Second Chance Founder Calls for Change to Help Homeless Pets in Massachusetts

EAST BROOKFIELD — Second Chance Animal Services CEO and founder Sheryl Blancato is calling for a change in state regulations that place what she calls an unfair burden on Massachusetts animal shelters. Massachusetts is the only state that requires shelters to isolate pets from out of state for 48 hours even though they come in with health certificates.

Blancato said the quarantine period is a huge financial burden for shelters and is contrary to national best practices, causing undue stress on these pets with longer hold times in isolation before being allowed to be put up for adoption. She authored an online petition to change regulations, which has already received more than 3,000 signatures.

In the petition, Blancato states, “it’s time to help homeless pets in Massachusetts by demanding that the state follow the ASV (Association of Shelter Veterinarians) national best-practice standards and stop burdening shelters with regulations that go against what is national best practices so we can get more homeless pets in homes.”

Blancato also noted another major hurdle to helping homeless pets. “Pet-supply stores generously offer free adoption centers within their buildings so shelters can bring in rescue animals to promote their adoption, but the Massachusetts Department of Agriculture treats the animals as if they are now owned by the pet-supply stores, requiring shelters to pay for a vet exam every seven days instead of what is in the shelter regulations. These animals do not become pet-supply-store-owned animals simply by being brought into the building. No pet that has already been deemed healthy and ready for adoption needs to go to the vet every seven days (instead of every 180 as is required in the shelter regulations). This puts another unnecessary burden on shelters for financial costs. These wonderful adoption centers in these stores are often a lifeline for shelter pets to get seen and adopted.”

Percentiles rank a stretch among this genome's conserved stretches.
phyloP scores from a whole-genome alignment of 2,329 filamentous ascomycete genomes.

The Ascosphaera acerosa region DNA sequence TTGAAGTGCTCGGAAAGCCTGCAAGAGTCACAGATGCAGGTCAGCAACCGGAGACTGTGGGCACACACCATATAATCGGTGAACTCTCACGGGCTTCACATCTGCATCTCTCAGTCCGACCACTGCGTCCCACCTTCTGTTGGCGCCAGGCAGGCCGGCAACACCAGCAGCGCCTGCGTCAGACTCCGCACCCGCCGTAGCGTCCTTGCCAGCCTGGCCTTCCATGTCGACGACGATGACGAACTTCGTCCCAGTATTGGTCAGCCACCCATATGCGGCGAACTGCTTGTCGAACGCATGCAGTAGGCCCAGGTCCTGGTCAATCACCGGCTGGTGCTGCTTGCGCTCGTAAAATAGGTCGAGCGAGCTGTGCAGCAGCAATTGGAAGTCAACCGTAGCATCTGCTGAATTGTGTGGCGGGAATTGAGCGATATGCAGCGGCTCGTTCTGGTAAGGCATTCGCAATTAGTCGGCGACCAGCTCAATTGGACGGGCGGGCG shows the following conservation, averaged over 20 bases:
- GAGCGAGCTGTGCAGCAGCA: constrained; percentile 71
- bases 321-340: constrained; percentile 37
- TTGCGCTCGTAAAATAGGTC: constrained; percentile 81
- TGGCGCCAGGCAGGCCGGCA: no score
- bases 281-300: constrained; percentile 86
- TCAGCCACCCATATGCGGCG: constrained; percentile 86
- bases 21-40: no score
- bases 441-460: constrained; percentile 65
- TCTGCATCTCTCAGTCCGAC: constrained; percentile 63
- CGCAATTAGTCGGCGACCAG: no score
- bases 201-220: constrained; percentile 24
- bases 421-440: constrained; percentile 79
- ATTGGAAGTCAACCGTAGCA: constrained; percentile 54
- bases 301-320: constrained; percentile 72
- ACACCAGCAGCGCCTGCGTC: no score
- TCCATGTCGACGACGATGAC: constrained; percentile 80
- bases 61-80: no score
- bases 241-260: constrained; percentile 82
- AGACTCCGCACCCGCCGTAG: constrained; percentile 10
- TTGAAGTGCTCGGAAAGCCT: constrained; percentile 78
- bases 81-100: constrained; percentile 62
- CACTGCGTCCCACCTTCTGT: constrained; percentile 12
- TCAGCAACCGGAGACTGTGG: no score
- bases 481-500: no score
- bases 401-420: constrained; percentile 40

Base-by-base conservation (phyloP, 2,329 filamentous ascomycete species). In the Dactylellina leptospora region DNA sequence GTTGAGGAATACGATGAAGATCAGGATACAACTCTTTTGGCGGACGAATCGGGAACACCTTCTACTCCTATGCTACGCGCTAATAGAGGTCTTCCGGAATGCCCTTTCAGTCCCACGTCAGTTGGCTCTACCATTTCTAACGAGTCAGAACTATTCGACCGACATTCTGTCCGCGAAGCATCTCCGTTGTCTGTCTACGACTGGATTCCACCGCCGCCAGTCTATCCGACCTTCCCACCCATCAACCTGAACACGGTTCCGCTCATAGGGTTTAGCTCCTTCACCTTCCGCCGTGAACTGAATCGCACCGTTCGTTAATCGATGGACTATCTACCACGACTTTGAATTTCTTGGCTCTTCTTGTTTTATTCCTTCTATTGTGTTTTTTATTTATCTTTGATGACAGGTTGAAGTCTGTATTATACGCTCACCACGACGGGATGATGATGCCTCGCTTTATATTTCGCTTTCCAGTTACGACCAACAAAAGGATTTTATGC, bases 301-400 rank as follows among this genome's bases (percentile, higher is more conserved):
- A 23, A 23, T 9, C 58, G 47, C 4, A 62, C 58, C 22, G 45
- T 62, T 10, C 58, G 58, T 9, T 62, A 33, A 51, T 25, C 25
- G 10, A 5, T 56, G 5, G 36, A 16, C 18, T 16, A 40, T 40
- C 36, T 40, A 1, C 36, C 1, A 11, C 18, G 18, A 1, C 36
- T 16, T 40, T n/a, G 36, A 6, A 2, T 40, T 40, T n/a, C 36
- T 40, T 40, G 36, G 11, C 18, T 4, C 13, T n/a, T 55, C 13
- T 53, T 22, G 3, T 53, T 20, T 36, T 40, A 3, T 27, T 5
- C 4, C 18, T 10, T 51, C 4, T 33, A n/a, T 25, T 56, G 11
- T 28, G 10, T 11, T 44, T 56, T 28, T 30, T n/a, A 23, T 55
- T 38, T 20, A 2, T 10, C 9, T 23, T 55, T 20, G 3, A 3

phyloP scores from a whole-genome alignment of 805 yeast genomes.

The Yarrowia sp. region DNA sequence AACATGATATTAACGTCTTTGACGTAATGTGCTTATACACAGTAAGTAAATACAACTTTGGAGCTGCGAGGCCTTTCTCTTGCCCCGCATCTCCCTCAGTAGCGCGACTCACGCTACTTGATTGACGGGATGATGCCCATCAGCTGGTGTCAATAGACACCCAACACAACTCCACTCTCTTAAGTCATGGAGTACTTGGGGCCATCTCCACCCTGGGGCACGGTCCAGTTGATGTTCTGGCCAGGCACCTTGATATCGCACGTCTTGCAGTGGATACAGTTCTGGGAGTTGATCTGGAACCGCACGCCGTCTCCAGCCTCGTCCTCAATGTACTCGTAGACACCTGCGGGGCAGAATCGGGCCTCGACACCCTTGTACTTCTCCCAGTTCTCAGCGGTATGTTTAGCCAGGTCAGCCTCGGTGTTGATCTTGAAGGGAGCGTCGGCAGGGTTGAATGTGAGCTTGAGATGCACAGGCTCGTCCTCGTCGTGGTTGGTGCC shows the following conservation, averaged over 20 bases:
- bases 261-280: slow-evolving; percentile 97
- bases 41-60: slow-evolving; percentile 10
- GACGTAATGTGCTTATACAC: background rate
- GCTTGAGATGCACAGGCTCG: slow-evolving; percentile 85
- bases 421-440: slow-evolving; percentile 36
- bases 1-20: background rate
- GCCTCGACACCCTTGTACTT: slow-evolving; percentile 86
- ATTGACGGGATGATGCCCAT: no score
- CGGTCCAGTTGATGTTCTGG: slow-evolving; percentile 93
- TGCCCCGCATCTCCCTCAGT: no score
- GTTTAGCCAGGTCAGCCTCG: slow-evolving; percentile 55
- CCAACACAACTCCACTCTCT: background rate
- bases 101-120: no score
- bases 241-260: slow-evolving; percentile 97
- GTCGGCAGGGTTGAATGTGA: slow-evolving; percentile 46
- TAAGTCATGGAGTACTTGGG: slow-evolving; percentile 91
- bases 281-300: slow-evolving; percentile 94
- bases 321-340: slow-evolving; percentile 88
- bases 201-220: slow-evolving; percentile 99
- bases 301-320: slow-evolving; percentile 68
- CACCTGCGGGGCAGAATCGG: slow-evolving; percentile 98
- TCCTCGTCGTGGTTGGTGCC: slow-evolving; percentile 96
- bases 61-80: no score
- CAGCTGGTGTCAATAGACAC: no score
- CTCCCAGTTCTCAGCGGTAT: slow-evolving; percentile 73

Blancato encourages animal lovers to read and sign the petition and contact local legislators. “We could help many more pets if Massachusetts was like every other state in the country that welcomes homeless pets into the state with a health certificate. These health certificates are issued by a veterinarian and state that the pet is healthy and can travel. Every other state in the country accepts this without the burden of a 48 hour hold except Massachusetts.”

Click here to read the complete petition.